World War 1
Search the known records to date of those lost from the wider Alnwick area in World War 1
Generally showing where they are commemorated, when they died and some basic facts about each person. There are gaps, however, so if you can fill in any missing details do please contact us.
William Marshall Beattie
Highland Light Infantry, 1/9th (Glasgow Highland) Battalion Territorial Force
Ploegsteert Memorial (Berks Cemetery Extension)
Enlisted as a Private at Ayr in February 1915. After a period of thorough training at Dunfermline, Glasgow, Stirling, & in Essex, Beattie was commissioned & gazetted to his own regiment on 1 March 1917.
Served with the Expeditionary Force in France from the following October. Beattie fell in battle at Neuve Eglise successfully preventing a German breakthrough during their 1918 Spring Offensive. Casualties over theÂ 3 days were heavy & over 300 officers & men became casualties, with 71 dead.
Buried where he fell. His Commanding Officer wrote:
'He was indeed a splendid fellow, & such a soldier as we can ill-afford to lose at this critical time. The way in which he led & fought his platoon was magnificent. He always enjoyed the confidence of all ranks under his command, a quality which stood the test when the real trial came last week. His comrades - officers & men - all mourn his loss.'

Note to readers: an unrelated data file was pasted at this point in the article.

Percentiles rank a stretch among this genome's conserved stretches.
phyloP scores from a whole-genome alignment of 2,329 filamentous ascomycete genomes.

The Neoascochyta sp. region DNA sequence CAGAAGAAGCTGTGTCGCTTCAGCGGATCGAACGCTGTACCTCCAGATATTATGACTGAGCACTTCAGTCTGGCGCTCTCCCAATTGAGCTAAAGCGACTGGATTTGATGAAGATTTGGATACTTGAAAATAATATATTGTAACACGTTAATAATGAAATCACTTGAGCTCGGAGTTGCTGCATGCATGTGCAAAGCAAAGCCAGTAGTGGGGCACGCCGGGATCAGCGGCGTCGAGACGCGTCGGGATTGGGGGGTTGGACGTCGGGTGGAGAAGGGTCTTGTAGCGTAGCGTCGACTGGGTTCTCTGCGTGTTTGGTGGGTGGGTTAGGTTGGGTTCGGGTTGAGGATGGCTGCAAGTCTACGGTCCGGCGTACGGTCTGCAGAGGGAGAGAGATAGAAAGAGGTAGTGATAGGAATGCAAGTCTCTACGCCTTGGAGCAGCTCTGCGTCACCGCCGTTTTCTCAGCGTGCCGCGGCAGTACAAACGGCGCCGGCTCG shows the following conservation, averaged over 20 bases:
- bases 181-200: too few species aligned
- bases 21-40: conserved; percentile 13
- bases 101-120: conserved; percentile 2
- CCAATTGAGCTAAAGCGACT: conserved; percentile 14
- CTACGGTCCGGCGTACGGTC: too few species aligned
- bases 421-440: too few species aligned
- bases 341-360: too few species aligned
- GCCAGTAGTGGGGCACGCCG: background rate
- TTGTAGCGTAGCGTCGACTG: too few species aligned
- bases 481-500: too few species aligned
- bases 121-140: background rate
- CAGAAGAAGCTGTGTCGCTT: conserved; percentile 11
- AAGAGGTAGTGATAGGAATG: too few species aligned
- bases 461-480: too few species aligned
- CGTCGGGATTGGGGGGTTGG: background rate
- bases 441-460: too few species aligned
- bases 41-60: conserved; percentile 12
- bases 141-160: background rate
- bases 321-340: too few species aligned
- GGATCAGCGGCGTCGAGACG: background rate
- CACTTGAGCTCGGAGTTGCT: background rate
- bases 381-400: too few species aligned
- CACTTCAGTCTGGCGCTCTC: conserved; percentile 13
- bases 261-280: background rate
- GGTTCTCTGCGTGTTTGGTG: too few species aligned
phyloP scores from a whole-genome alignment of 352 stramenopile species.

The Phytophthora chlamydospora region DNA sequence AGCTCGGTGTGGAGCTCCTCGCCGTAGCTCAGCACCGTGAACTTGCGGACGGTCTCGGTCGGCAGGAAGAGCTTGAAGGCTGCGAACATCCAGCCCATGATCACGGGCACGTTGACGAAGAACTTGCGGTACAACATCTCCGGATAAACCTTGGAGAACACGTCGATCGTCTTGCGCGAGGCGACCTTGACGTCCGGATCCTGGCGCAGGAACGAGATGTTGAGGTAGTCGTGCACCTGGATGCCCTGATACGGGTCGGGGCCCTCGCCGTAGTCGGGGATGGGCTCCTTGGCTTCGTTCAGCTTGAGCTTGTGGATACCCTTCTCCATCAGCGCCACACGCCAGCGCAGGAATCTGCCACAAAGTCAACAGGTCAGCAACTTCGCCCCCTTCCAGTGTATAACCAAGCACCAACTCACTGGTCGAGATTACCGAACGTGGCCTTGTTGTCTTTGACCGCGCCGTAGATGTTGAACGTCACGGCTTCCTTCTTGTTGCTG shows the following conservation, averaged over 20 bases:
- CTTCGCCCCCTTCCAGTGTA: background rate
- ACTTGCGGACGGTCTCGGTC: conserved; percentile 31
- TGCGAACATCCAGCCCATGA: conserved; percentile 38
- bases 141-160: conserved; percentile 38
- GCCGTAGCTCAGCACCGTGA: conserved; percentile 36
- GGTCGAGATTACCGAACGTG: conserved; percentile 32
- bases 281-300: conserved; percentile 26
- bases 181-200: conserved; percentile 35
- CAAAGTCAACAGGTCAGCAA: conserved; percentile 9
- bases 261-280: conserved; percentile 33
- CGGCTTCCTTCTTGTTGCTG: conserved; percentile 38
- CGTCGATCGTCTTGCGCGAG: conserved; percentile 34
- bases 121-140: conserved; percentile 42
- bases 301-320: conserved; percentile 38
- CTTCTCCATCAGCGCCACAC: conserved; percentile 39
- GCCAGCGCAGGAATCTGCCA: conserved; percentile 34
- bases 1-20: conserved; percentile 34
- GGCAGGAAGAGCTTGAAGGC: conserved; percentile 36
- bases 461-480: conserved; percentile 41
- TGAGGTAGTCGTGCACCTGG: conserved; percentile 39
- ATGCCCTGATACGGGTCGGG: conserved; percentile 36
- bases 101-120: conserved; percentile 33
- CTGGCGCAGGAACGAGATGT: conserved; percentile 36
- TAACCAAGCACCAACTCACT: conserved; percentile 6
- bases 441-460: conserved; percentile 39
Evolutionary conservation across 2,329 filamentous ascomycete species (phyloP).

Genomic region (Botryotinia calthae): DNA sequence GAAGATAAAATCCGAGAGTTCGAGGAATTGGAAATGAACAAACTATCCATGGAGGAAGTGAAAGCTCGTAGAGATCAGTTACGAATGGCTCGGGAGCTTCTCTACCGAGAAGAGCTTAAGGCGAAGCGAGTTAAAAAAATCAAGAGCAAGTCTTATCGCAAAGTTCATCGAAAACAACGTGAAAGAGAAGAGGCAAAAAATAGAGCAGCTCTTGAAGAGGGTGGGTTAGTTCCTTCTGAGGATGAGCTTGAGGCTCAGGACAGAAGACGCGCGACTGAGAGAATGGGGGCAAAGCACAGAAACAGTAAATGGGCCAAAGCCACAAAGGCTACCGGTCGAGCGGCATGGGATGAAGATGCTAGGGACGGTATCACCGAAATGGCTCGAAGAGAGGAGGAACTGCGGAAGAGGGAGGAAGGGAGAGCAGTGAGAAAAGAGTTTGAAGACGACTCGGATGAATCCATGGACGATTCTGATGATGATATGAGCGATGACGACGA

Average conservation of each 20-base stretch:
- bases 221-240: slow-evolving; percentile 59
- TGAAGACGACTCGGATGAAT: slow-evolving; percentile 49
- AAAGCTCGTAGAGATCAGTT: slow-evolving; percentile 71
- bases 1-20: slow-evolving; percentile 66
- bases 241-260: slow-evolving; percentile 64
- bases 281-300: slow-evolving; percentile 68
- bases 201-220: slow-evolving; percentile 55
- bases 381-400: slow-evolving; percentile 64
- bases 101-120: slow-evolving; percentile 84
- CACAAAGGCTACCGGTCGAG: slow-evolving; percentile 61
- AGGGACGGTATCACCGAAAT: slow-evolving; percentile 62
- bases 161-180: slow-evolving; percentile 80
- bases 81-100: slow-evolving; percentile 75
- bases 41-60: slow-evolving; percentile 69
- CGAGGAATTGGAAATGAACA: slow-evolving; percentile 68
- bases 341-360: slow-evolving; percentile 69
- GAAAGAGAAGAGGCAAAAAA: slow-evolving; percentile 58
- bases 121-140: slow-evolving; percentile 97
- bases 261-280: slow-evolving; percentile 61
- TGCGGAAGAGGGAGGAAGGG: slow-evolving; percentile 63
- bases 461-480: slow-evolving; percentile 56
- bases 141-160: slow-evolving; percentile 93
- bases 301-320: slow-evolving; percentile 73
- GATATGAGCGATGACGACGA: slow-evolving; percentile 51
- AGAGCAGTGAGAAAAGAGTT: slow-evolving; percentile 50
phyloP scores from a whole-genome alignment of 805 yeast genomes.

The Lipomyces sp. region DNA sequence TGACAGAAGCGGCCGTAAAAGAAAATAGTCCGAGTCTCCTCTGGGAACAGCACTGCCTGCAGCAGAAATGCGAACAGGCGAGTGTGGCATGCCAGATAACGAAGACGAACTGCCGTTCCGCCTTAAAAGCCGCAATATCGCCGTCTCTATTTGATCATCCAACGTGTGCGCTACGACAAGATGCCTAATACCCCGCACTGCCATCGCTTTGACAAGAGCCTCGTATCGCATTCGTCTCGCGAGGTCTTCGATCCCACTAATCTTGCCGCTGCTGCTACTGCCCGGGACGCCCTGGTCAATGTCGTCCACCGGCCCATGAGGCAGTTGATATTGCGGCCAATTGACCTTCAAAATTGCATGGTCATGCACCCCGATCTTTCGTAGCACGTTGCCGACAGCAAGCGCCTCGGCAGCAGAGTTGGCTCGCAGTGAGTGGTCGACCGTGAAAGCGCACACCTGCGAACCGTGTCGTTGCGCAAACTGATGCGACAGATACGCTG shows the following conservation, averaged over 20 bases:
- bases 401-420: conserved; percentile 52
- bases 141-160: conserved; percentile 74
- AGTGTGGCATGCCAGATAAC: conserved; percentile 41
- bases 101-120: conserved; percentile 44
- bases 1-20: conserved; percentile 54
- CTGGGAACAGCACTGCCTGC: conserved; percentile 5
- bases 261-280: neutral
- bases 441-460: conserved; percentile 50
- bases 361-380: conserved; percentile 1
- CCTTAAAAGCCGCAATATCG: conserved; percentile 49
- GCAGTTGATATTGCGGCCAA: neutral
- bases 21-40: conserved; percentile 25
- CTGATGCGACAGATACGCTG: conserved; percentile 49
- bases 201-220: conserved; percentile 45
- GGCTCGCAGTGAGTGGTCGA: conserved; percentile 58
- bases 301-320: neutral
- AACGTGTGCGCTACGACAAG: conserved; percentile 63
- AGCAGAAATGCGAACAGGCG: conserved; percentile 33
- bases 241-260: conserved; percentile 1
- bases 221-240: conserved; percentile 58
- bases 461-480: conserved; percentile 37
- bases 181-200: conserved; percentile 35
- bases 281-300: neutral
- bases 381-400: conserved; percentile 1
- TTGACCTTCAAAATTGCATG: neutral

Another officer wrote:
'His death came as a great blow to us all. He was killed while gallantly reconstructing the line... He was loved & admired by his men, & his qualities were esteemed by us all. In his death we feel that we have lost a true friend & a very gallant gentleman. Yours is the satisfaction of knowing that he considered it sweet & pleasant to have died for his country.'
(Sources: 'UK, De Ruvigny's Roll of Honour, 1914-18', Part 5, pp.11-12. Also, Coldstream & District Local History Society; June 2013)
Born on 30 May 1895, at Wooler, Northumberland, the son of the late Jonathan Beattie (a Building Contractor) & his wife, Isabella (daughter of the late George Arkle, of Seahouses, Northumberland), of Glendale Road, Wooler.
Educated at the Duke's School , Alnwick. He was a keen lover of sports.
Beattie began his working life as an Apprentice with the British Linen Bank at Wooler before being transferred to a branch atÂ Ayr where he joined the 9th Highland Light Infantry, a Territorial Force unit, on 26 January, 1915.
(Sources: 'UK, De Ruvigny's Roll of Honour, 1914-18', Part 5, pp.11-12. Also, Coldstream & District Local History Society, June 2013)
Alnwick, Memorial Plaque in former premises of the DukeÂ’s School (Source: Dudley George; August 2018) Wooler War Memorial